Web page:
Mar 07, 2022
Future Sequence of Fertilizer Needs for Brazilian Crops
Author: Michael Cordonnier/Soybean & Corn Advisor, Inc.
While Brazilian farmers are harvesting their 2021/22 crops, they are also worried that Russia's war against Ukraine could disrupt the flow of imported fertilizers that are essential for their 2021/22 crops.
Approximately 85% of Brazil's fertilizer needs are imported and Brazil imports about nine million tons of fertilizers from Eastern Europe or about 25% of its total imports. Brazil must import 95% of its potassium needs with more than two million tons coming from Belarus and three million tons from Russia. Russia accounts for 25% of Brazil's total fertilizer imports and 21% of its nitrogen imports.
Brazilian farmers are in the process of harvesting their 2021/22 soybeans and the first corn crop and they are planting their 2021/22 safrinha corn. The first corn crop is responsible for approximately 25% of Brazil total corn production, while the safrinha corn crop and the third corn crop in northeastern Brazil, are responsible for approximately 75% of Brazil corn production.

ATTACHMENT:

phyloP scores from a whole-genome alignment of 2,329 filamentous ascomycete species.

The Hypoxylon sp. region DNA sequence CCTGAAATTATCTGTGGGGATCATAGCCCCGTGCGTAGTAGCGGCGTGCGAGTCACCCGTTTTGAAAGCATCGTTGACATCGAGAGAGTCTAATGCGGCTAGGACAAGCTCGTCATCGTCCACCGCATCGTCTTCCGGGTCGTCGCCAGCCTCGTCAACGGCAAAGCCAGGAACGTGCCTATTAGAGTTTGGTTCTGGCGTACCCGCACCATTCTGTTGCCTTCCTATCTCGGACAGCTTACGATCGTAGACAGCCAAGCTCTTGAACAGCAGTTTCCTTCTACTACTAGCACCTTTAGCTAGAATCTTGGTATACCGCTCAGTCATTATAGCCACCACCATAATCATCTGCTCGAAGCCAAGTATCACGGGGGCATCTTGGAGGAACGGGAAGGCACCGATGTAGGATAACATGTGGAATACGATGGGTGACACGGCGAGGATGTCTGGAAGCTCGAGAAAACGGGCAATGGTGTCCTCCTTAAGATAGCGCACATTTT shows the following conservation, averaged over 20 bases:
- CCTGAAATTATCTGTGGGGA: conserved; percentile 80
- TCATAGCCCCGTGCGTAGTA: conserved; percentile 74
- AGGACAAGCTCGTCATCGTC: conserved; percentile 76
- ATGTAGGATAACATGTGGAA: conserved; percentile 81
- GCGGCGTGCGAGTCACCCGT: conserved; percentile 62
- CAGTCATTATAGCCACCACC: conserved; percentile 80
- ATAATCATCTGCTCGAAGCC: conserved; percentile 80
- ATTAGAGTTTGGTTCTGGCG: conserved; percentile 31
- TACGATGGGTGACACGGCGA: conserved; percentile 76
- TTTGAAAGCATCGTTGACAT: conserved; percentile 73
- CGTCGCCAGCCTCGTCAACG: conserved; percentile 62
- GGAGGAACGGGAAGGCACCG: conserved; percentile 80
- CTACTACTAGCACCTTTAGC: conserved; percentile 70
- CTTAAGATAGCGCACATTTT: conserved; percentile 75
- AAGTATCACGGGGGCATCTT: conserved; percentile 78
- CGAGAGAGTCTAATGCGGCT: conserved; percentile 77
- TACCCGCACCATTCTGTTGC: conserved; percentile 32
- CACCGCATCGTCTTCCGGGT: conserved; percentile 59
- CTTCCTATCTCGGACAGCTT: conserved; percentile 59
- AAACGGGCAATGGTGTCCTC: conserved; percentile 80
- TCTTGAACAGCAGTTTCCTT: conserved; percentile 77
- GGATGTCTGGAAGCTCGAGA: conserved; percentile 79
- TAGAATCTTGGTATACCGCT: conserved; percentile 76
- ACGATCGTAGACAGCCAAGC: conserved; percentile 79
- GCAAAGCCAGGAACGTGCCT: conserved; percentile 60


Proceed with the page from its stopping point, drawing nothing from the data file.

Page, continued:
As of late last week, approximately 75% of the safrinha corn was planted and there appears to have been enough fertilizers on hand for the safrinha corn.
The next major grain crop to be planted is the winter wheat, which is planted in the southern states of Parana and Rio Grande do Sul. The Brazilian National Association of Fertilizer Distributors (Anda) indicated that there is enough fertilizers on hand through May, so there should be enough fertilizers to get the wheat planted.
The real fertilizer crunch in Brazil could develop when farmers start purchasing their fertilizers for the 2022/23 growing season. Farmers in southern Brazil will start planting their first corn crop and dry beans in August and they will start planting soybeans in early-to-mid September.
Brazilian farmers usually purchase the fertilizers and other inputs needed for the first corn crop, soybeans, dry beans, and rice crops during April-May-June and they would like to have their fertilizers on hand by August. For the safrinha corn, they usually purchase their fertilizers and other inputs in November-December and they would like to have it on hand by late December or early January.
The question is will the fertilizers be available and at what price?